I then spot an offer claiming that a Purity Mineral Makeup Kit is mine "to try for free." All I have to do is pay for the shipping and handling. I'm psyched, but then I see the fine print: "If you enjoy our Collection...Your credit card will be charged the low price of $69.95 at the end of your 21-day trial period." I don't think these people used the same dictionary as the rest of us when they looked up "free" and "low price."

I decide to call my friend Julie, who runs a blog called momspective.com, knowing that she'll point me in the right direction. As it happens Julie includes a section that lists legitimate freebie sites for beauty products.

"Have you ever gotten, say, a free eyebrow pencil?" is one of the first questions I ask. My bare, scanty brows are already worrying me.

"I don't think so," she says. Uh-oh.

I mention that I may be too lazy for the free-swag thing; it's going to take me forever to type my contact information into every company's form. But she's found a way around that; roboform.com offers a free plug-in you put on your Web browser's toolbar that automatically fills in your info with a mouse click. Soon I'm four to six weeks away from receiving a haul that includes a mini-box of Playtex Sport tampons, a box of Crest Advanced Seal Whitestrips, and a full-size tube of Revlon 3D Extreme Mascara.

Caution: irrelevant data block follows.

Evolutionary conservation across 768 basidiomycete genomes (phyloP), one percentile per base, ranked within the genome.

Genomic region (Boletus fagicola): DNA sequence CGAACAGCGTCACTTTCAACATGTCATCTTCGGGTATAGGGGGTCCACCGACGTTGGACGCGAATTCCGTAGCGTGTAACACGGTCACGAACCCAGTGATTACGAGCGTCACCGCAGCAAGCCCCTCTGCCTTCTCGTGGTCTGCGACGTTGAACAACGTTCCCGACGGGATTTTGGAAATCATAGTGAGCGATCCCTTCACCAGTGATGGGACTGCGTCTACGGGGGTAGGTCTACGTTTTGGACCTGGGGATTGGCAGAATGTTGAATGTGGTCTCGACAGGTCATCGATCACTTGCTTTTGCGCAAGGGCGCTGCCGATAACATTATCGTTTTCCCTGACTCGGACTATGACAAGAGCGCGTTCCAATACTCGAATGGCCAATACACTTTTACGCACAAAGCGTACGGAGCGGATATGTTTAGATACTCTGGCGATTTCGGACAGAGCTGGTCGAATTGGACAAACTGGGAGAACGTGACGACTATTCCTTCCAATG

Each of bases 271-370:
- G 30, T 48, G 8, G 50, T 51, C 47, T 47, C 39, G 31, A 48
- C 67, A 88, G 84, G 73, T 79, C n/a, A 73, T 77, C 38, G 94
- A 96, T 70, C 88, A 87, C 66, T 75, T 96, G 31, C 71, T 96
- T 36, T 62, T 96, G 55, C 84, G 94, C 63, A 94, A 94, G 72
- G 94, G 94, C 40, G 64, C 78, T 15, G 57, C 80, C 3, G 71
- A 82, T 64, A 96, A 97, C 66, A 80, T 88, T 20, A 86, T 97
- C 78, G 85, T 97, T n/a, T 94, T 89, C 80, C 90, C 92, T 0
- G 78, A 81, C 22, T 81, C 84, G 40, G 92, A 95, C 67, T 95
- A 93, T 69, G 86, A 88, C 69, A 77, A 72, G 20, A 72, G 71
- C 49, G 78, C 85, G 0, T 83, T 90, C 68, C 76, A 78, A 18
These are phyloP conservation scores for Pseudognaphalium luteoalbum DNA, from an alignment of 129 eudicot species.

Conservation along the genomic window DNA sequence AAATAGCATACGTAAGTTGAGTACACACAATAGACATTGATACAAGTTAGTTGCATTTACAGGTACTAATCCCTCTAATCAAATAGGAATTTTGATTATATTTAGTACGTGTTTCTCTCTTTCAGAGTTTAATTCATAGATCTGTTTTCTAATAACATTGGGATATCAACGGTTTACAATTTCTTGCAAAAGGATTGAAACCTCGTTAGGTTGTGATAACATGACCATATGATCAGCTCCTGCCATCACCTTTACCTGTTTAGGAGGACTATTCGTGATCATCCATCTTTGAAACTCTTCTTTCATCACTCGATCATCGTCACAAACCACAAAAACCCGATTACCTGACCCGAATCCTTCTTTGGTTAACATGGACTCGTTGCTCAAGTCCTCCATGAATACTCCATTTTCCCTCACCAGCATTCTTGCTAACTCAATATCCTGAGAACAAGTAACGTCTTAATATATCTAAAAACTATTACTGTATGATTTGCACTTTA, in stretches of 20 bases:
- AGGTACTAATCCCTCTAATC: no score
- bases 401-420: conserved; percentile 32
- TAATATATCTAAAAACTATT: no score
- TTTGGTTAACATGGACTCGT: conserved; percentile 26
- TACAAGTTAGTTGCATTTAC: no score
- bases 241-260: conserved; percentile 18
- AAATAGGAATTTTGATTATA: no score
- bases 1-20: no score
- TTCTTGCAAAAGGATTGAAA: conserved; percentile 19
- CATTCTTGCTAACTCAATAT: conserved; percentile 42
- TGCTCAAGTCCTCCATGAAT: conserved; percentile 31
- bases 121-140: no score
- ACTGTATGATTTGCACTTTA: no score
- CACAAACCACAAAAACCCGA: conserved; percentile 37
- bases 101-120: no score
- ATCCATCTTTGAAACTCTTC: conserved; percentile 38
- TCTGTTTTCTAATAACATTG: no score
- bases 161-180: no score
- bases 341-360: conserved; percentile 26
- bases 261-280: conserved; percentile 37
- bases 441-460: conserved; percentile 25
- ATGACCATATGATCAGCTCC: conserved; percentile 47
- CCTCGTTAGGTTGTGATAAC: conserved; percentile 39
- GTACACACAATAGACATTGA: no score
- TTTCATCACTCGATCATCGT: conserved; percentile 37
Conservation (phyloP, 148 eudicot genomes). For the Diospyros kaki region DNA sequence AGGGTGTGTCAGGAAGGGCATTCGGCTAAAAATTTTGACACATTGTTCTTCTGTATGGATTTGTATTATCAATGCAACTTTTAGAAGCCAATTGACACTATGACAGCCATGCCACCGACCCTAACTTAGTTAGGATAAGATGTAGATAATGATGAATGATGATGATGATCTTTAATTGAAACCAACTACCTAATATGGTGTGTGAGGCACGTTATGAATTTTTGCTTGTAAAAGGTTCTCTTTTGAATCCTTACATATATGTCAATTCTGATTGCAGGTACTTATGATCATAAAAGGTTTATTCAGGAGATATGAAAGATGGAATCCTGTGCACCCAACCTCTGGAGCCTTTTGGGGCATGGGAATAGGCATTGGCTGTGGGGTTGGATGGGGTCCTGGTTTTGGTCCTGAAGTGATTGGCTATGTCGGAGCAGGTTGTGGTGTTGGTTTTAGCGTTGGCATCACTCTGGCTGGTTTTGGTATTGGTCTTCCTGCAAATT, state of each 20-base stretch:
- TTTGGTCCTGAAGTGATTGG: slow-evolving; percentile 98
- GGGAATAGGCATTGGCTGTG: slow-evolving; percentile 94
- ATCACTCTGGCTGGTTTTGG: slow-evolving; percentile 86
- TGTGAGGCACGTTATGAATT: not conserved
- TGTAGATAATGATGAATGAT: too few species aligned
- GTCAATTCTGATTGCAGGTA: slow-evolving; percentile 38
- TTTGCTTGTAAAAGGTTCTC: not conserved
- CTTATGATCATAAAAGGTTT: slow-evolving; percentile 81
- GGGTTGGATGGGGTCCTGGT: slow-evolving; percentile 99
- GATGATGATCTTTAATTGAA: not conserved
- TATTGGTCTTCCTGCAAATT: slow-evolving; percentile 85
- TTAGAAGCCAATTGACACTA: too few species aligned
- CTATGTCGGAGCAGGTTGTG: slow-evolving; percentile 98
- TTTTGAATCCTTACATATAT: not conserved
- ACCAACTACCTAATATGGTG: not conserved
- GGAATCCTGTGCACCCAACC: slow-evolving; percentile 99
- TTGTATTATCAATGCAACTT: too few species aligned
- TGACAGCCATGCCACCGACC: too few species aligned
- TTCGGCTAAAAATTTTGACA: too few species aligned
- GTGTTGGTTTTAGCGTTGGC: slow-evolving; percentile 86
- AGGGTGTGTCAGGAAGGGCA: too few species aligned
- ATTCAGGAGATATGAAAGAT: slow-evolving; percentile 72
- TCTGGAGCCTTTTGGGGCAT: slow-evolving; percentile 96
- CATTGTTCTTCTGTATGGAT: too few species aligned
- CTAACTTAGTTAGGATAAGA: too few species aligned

I do come across a few sites on my own that deliver on their promises. Eveorganics.net offers a free sample a month; my first goody, a delicious peppermint lip balm, arrives practically overnight. And at bionic-beauty.com I find a list of legit offers. With a few mouse clicks I'm the soon-to-be recipient of a Dior Diorskin Fluid Foundation sample, some Dove shampoo, and a Mary Kay MK Signature Ultimate Mascara. Not bad for three minutes' work.

My Macy's Parade of Beauty

Two days into my experiment I wake up, splash my face with water and stare at my blotchy, dehydrated skin and anemic smattering of eyebrow hairs. Desperation is setting in. I throw on an eyebrow-concealing hat and hit the mall to do some discreet begging.

I walk into Macy's and spend a few minutes working up the courage to walk over to the Lancome counter. "Do you offer any samples?" I ask the perfectly made up gal behind it. "Um, no," she says dismissively. I slink away and hide in the shoe department, where I attempt to regain my nerve and come up with a better approach.

"I'm not really familiar with your products" is my oh-so-clever opener with Chanel's salesperson. "Can you tell me a little bit about them?"